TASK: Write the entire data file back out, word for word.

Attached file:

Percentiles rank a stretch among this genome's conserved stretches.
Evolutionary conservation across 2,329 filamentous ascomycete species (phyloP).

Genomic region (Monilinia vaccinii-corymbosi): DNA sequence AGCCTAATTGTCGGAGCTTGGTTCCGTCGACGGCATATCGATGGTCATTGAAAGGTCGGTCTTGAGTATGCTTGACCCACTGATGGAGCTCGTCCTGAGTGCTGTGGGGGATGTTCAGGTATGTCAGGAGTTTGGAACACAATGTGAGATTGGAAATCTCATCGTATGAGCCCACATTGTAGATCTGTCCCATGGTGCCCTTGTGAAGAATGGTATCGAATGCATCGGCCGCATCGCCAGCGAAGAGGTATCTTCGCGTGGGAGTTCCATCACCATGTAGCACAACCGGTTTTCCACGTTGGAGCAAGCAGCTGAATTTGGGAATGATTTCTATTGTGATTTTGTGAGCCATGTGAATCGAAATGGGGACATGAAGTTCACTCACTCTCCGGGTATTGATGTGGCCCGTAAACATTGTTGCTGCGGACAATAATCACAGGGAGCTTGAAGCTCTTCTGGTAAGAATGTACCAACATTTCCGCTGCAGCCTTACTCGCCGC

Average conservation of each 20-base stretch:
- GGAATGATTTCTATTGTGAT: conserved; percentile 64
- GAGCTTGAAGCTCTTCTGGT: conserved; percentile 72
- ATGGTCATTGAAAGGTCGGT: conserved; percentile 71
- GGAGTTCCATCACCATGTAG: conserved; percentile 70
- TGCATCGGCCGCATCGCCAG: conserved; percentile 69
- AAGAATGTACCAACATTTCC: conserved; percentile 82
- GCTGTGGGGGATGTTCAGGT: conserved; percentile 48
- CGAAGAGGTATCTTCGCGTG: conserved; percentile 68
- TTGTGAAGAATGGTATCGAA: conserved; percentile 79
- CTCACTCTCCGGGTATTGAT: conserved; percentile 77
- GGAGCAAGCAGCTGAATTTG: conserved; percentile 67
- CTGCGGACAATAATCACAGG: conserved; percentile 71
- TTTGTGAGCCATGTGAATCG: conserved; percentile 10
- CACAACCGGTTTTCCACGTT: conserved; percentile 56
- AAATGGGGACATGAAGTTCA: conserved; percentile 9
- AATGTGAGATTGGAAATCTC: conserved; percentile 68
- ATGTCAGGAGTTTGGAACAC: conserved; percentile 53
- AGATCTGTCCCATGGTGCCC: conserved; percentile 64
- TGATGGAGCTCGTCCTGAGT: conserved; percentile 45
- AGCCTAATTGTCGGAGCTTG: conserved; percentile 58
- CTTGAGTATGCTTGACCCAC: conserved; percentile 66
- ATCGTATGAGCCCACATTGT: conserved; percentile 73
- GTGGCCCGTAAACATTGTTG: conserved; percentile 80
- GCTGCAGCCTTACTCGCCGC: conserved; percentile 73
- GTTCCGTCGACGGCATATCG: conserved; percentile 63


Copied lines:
Percentiles rank a stretch among this genome's conserved stretches.
Evolutionary conservation across 2,329 filamentous ascomycete species (phyloP).

Genomic region (Monilinia vaccinii-corymbosi): DNA sequence AGCCTAATTGTCGGAGCTTGGTTCCGTCGACGGCATATCGATGGTCATTGAAAGGTCGGTCTTGAGTATGCTTGACCCACTGATGGAGCTCGTCCTGAGTGCTGTGGGGGATGTTCAGGTATGTCAGGAGTTTGGAACACAATGTGAGATTGGAAATCTCATCGTATGAGCCCACATTGTAGATCTGTCCCATGGTGCCCTTGTGAAGAATGGTATCGAATGCATCGGCCGCATCGCCAGCGAAGAGGTATCTTCGCGTGGGAGTTCCATCACCATGTAGCACAACCGGTTTTCCACGTTGGAGCAAGCAGCTGAATTTGGGAATGATTTCTATTGTGATTTTGTGAGCCATGTGAATCGAAATGGGGACATGAAGTTCACTCACTCTCCGGGTATTGATGTGGCCCGTAAACATTGTTGCTGCGGACAATAATCACAGGGAGCTTGAAGCTCTTCTGGTAAGAATGTACCAACATTTCCGCTGCAGCCTTACTCGCCGC

Average conservation of each 20-base stretch:
- GGAATGATTTCTATTGTGAT: conserved; percentile 64
- GAGCTTGAAGCTCTTCTGGT: conserved; percentile 72
- ATGGTCATTGAAAGGTCGGT: conserved; percentile 71
- GGAGTTCCATCACCATGTAG: conserved; percentile 70
- TGCATCGGCCGCATCGCCAG: conserved; percentile 69
- AAGAATGTACCAACATTTCC: conserved; percentile 82
- GCTGTGGGGGATGTTCAGGT: conserved; percentile 48
- CGAAGAGGTATCTTCGCGTG: conserved; percentile 68
- TTGTGAAGAATGGTATCGAA: conserved; percentile 79
- CTCACTCTCCGGGTATTGAT: conserved; percentile 77
- GGAGCAAGCAGCTGAATTTG: conserved; percentile 67
- CTGCGGACAATAATCACAGG: conserved; percentile 71
- TTTGTGAGCCATGTGAATCG: conserved; percentile 10
- CACAACCGGTTTTCCACGTT: conserved; percentile 56
- AAATGGGGACATGAAGTTCA: conserved; percentile 9
- AATGTGAGATTGGAAATCTC: conserved; percentile 68
- ATGTCAGGAGTTTGGAACAC: conserved; percentile 53
- AGATCTGTCCCATGGTGCCC: conserved; percentile 64
- TGATGGAGCTCGTCCTGAGT: conserved; percentile 45
- AGCCTAATTGTCGGAGCTTG: conserved; percentile 58
- CTTGAGTATGCTTGACCCAC: conserved; percentile 66
- ATCGTATGAGCCCACATTGT: conserved; percentile 73
- GTGGCCCGTAAACATTGTTG: conserved; percentile 80
- GCTGCAGCCTTACTCGCCGC: conserved; percentile 73
- GTTCCGTCGACGGCATATCG: conserved; percentile 63